Consider how much the 2012 presidential campaign has been impacted by the economic malpractice of cutting government jobs during a recession. While private sector job creation since the 2008 economic collapse has been relatively robust (4.3 million jobs created), a recent analysis from Yale University finds that a "hidden austerity program" that steadily cut public sector employment has been enough to increase our unemployment rate by a full percentage point, achieving the 8 percent unemployment rate that has been the centerpiece of the Republican electioneering narrative since 2009. (For those who don't recall, 8 percent is a crucial bench mark because the Obama administration justified the middle class tax cuts and other measures in the Recovery Act also known as the "stimulus" by saying it would keep the unemployment rate below that mark).
During today's show, we want to hear from people who watched or witnessed one or both of the two major party conventions. I've been so busy that I haven't seen enough of either of them to offer an informed critique. So I'll need to hear from you. Please call (646) 929-2496 at the top of the hour to add your voice to our conversation.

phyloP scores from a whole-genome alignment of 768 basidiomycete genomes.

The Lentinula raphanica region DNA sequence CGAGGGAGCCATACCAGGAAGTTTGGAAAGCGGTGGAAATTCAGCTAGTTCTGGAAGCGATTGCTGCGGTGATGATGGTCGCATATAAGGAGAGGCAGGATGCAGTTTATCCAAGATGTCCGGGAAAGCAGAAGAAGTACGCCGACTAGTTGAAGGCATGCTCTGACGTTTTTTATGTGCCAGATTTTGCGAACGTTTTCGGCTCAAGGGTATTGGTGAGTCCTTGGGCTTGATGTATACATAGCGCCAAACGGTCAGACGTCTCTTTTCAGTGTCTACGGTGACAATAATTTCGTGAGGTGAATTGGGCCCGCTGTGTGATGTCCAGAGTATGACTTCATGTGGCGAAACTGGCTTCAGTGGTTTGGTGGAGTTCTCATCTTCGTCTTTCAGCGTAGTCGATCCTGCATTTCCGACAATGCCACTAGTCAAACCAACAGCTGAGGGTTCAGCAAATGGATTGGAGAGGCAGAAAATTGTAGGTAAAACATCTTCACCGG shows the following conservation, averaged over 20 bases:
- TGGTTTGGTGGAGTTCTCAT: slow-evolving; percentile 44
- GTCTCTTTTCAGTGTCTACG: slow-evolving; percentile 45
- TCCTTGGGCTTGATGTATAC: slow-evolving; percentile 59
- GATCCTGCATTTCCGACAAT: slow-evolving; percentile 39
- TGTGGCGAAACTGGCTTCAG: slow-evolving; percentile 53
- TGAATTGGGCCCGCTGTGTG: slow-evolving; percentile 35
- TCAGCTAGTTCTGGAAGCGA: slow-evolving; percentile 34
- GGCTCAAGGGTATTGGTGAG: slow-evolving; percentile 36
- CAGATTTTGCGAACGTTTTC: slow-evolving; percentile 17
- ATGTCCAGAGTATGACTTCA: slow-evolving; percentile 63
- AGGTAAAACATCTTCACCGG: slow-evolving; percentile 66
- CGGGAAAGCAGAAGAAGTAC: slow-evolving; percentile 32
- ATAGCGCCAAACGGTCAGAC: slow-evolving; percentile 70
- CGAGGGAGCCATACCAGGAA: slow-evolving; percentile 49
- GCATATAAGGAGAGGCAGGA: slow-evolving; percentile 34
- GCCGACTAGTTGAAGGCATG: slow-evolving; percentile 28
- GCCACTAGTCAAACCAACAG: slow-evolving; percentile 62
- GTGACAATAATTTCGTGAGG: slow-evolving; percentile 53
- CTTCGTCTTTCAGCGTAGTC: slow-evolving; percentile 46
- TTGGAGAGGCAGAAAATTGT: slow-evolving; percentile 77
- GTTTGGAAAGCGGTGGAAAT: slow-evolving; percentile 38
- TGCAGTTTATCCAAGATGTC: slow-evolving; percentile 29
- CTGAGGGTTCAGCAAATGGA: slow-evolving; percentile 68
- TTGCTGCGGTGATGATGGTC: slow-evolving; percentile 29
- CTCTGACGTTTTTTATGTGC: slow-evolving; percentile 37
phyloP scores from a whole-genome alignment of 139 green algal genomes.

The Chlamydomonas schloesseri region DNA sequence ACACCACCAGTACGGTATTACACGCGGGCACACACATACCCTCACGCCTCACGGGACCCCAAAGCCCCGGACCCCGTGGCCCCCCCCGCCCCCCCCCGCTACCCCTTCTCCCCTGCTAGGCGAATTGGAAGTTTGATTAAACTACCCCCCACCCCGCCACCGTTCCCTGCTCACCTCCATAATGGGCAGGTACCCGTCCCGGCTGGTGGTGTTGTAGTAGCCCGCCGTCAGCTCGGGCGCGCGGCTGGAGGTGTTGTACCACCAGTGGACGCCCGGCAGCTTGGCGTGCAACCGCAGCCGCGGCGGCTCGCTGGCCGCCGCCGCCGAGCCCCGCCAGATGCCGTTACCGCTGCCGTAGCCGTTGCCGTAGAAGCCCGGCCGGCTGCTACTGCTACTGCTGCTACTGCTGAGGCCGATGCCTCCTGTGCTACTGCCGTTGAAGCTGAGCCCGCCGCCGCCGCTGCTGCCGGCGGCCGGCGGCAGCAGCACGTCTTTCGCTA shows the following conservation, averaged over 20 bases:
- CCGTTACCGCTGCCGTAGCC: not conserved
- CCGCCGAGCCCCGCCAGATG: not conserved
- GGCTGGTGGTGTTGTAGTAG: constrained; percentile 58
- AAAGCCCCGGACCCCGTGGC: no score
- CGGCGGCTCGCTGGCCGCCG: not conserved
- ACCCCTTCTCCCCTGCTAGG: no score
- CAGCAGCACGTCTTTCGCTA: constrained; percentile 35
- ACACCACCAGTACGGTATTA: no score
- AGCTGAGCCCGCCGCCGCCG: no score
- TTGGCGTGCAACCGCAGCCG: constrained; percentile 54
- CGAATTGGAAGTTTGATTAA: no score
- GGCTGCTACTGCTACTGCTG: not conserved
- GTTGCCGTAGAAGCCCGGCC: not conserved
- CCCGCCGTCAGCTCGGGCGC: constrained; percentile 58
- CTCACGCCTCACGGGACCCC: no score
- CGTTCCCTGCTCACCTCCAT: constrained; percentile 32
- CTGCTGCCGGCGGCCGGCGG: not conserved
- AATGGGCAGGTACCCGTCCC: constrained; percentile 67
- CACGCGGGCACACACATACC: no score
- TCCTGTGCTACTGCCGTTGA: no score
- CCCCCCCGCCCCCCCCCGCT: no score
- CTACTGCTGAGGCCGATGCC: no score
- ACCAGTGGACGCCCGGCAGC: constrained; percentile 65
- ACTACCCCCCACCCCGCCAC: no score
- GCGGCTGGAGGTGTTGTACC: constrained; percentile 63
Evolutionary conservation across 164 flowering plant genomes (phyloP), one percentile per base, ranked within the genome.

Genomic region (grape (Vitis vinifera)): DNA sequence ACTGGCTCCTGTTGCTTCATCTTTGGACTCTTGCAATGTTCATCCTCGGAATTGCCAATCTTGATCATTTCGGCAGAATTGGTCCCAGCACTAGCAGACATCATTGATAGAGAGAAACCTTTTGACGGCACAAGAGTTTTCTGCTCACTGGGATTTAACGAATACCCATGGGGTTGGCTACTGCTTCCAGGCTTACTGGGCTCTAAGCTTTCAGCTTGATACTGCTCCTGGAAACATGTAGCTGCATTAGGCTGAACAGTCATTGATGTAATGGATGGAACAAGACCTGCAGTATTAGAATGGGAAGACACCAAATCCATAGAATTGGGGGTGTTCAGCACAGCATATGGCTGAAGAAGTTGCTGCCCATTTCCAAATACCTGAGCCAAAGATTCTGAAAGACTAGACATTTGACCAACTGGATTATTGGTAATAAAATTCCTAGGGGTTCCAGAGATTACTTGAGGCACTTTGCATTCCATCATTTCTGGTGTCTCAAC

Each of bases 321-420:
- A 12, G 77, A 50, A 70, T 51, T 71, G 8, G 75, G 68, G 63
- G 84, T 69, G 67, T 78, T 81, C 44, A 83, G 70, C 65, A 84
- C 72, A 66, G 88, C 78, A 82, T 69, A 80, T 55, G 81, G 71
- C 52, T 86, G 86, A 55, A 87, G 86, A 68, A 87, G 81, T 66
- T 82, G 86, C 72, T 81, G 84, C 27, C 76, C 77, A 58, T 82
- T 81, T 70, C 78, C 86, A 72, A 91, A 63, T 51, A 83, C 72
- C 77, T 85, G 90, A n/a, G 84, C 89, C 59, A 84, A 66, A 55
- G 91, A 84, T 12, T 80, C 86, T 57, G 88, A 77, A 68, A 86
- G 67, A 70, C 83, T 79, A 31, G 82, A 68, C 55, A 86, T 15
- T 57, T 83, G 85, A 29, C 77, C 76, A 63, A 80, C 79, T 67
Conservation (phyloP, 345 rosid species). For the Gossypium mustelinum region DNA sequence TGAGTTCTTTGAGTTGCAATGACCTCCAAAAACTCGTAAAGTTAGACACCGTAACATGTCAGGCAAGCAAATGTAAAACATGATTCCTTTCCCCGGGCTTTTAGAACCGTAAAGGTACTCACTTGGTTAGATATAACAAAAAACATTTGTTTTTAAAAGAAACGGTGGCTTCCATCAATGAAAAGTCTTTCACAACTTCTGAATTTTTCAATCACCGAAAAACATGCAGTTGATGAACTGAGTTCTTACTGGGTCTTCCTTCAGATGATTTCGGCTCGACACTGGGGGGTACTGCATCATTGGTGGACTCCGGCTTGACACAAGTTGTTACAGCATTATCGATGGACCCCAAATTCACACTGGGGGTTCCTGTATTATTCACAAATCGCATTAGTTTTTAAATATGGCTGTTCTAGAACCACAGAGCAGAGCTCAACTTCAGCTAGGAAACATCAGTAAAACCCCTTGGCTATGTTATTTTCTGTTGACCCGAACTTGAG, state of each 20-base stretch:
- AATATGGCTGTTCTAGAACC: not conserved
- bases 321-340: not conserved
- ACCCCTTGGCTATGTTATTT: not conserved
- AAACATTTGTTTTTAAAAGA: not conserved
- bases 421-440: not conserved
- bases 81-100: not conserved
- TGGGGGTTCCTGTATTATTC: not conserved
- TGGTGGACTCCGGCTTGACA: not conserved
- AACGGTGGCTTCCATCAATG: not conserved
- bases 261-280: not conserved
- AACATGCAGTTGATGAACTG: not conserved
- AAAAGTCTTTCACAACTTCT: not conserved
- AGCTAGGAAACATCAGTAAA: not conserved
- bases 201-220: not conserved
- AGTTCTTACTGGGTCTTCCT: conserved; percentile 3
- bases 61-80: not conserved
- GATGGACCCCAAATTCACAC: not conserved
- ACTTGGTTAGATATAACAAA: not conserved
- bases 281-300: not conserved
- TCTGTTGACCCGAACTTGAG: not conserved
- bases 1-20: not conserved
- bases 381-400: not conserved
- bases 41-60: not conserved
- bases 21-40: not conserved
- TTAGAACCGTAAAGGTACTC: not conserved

The Bottom Line with Jessica English
LISTEN LIVE Sunday Sept. 9
5 to 6:30 pm Eastern Time
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Eric Byler will call in to tell us what he witnessed as a volunteer filmmaker at the DNC convention, talk about his latest blog about "austerity" and debt, and explain his latest thinking about how the Coffee Party is a approaching the 2012 election. He recently wrote to a reporter:
The Coffee Party organizes around the principles of civility, respect for diverse cultures and diverse perspectives, and a fact-based, solutions-oriented approach to our deliberative process.
In April of 2010, after polling our members, we decided to focus on three issues:
We are a trans-partisan organization that includes many Republicans and even more former Republicans. But, if our goals and principles have any meaning, we cannot abandon them in order to find the "middle" between extremism and mainstream America.
We feel compelled to criticize political parties when they exhibit incivility, lack of respect for facts, lack of respect for diverse cultures. We feel compelled to criticize policy platforms that include designer tax codes for the super-wealthy, unlimited, anonymous spending to influence our elections, and a return to the lawless casino on Wall Street that destroyed the global economy four years ago. [MORE]